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  • Transcript

    TOM: Coast to coast and floorboards to shingles, this is The Money Pit Home Improvement Radio Show. I’m Tom Kraeutler.

    LESLIE: And I’m Leslie Segrete.

    TOM: We know you’ve got some holiday home improvement projects on your to-do list. We are here to help you get that job done. So pick up the phone and give us a call right now at 1-888-MONEY-PIT, 888-666-3974.

    Well, it’s getting chilly out; so you might be thinking that colder weather means you get to slack off on your yard work. Not true. There are actually some things you should be doing right now that, if you tackle them, it’s going to save you a lot of aggravation when it comes to the spring pruning and trimming that ultimately will need to be done and will make sure that those plants survive the cold winter temperature. We’re going to tell you exactly what you need to do, in just a bit.

    LESLIE: Plus, here is something that I know has got to drive you crazy because it drives Tom crazy and it drives me crazy. Do you hate when you’re asked – every, single time you buy something – “Hey, do you want to buy an extended warranty?” And …

    TOM: Oh, please. I bought a garbage disposer the other day …

    LESLIE: Yeah?

    TOM: … and somebody offered me an extended warranty on it. I was like, “Look, the last one lasted 15 years. Why do I need an extended warranty?”

    LESLIE: (chuckling) And I got offered one on a paper shredder.

    TOM: I’d forget I had it 15 years from now.

    LESLIE: I know. I’d throw away the paper for it. (Tom chuckles) Well, we know they ask you this question and they hound you for it and also make you feel bad if you say no. So, how do you know if you really need that extended warranty when, say, you’re buying electronics? Well, the answer is – you know, I hate to say it – but maybe; so we’re going to tell you how to sort it all out, in just a bit.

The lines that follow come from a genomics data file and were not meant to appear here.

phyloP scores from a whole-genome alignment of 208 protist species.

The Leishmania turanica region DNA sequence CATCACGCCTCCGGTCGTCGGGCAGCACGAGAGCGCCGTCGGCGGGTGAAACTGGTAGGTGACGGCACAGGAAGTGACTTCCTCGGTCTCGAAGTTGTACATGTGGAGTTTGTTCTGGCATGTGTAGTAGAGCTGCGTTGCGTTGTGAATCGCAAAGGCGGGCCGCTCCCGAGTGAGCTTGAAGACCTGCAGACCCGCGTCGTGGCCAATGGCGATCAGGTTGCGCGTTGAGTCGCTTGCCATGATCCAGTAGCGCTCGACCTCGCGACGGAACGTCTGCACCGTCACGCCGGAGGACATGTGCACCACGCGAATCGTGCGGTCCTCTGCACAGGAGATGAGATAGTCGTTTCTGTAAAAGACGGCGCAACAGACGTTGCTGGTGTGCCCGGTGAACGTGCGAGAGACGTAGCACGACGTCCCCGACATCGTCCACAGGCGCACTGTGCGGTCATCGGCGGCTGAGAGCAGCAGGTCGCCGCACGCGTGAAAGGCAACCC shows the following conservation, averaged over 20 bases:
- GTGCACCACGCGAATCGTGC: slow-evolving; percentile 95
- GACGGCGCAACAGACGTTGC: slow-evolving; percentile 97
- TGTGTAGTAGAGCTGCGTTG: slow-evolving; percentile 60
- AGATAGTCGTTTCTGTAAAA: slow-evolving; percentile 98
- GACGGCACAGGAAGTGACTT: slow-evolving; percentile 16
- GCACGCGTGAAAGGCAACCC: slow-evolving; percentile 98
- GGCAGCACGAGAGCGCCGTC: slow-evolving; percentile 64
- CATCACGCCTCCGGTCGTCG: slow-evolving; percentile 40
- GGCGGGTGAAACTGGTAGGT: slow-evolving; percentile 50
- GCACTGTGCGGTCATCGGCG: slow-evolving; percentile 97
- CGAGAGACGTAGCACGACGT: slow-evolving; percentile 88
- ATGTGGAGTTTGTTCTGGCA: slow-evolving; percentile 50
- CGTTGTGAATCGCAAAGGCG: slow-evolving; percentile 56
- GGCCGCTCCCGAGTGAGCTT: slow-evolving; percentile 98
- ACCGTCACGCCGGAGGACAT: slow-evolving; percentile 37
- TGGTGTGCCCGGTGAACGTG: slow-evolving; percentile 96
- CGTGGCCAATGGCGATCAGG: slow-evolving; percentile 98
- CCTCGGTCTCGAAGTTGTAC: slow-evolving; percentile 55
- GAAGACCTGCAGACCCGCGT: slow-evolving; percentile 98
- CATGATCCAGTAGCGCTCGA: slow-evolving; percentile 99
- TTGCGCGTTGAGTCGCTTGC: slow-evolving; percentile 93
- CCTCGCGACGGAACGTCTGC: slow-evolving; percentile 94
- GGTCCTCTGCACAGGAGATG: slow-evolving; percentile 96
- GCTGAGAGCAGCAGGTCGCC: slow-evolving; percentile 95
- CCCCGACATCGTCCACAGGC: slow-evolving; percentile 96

TOM: Plus, if you pick up the phone right now and call us with your home improvement question at 1-888-MONEY-PIT, you might just win a great prize that can keep you safe all winter long. It’s the First Alert combo smoke detector and CO alarm worth 55 bucks. Going to go to one caller that reaches us with their home improvement question at 1-888-MONEY-PIT. So let’s get to it. Pick up the phone and call us right now at 888-666-3974.

    Leslie, who’s first?

    LESLIE: Dominic in New York has a wallpaper question. What can we do for you today?

    DOMINIC: Well, I have an older farmhouse and I’m doing some remodeling. And one of the rooms has like a raised texture wallpaper.

    TOM: OK.

    DOMINIC: And I just want to know how is the best way to remove it without, you know, really ripping the walls up.

    LESLIE: Now, Dominic, prior to having just done this project, the way that I had always done it is score the paper, use a steamer and then gradually loosen up the adhesive behind it with the steamer. But I just recently, while filming an episode of my new show for A&E, did wallpaper removal – same thing: score it lightly with a blade; don’t cut through so you’re going all the way to the drywall behind it but, you know, just score it so that you can get underneath it; fabric softener; and water.

    DOMINIC: (overlapping voices) OK. Ah. Liquid fabric softener?

    LESLIE: Yes, liquid fabric softener and water. Way more fabric softener than water. You’re going to kind of want to experiment with the mix here. But slather it on there – use even a paint roller to get it on there and get it underneath – and you’ll see it softens everything. I mean you’re still going to have to sand once everything is dry underneath, like leftover adhesive, and then prime. But it worked; I was shocked.

    TOM: Plus, when you’re done, your walls smell lemony-fresh. (Dominic chuckles)

    LESLIE: Exactly.

    DOMINIC: OK, fabric softener and water.

    TOM: (overlapping voices) Alright, Dominic. Good luck with that project. Thanks so much for calling us at 1-888-MONEY-PIT.

    LESLIE: Ann in Missouri has a situation with a crawlspace. What’s going on?